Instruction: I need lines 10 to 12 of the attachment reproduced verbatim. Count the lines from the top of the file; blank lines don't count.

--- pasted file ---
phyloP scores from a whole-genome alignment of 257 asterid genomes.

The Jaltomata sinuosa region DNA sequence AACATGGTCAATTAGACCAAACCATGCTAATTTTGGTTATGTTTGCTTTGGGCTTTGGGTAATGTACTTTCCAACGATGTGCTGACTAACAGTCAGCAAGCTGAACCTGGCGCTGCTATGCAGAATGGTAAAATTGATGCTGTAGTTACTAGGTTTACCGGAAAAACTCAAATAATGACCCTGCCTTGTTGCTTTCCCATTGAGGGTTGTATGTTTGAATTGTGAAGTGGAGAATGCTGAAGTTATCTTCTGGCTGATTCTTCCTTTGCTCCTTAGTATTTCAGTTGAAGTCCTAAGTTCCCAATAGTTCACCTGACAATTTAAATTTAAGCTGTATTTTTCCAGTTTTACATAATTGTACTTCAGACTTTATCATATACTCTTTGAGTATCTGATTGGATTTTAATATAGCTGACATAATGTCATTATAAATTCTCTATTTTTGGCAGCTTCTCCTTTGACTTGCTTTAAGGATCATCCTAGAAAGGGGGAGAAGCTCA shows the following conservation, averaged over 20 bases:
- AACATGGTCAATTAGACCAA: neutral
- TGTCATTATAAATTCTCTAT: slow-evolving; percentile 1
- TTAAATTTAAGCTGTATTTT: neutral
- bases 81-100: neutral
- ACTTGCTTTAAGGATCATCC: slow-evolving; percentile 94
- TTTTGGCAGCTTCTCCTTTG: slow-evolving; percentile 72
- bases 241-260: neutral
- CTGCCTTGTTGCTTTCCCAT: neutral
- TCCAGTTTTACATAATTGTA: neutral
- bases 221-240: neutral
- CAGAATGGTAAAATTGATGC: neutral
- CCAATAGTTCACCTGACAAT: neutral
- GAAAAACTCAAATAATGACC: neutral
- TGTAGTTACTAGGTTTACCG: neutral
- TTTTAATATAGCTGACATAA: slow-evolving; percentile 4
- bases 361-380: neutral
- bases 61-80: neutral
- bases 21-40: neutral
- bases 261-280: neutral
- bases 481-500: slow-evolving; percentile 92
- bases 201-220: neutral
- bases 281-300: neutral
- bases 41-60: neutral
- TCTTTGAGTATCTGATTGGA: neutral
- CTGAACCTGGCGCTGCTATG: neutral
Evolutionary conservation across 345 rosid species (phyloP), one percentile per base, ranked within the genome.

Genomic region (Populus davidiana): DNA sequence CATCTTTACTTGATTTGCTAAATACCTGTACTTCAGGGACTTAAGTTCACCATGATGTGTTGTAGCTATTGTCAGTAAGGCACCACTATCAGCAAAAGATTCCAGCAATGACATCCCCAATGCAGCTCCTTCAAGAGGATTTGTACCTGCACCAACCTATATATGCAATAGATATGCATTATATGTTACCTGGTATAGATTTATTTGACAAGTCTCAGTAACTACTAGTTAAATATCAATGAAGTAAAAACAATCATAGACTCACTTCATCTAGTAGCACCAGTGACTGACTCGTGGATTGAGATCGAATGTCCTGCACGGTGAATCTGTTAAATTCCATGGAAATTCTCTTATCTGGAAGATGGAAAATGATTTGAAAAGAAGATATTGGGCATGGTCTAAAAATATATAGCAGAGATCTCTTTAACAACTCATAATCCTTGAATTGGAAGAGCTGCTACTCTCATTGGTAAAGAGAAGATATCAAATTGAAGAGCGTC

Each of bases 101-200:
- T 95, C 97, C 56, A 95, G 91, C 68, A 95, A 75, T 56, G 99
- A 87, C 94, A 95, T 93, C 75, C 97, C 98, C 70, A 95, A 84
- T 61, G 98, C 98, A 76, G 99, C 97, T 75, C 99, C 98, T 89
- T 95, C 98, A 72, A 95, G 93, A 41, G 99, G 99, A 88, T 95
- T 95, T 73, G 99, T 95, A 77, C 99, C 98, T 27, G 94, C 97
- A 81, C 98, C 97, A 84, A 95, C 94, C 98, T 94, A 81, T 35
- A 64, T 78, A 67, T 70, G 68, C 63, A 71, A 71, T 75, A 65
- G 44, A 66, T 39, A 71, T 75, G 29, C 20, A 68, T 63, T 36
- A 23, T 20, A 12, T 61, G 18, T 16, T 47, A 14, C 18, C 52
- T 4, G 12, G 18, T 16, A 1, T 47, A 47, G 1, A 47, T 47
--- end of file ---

- CTGCCTTGTTGCTTTCCCAT: neutral
- TCCAGTTTTACATAATTGTA: neutral
- bases 221-240: neutral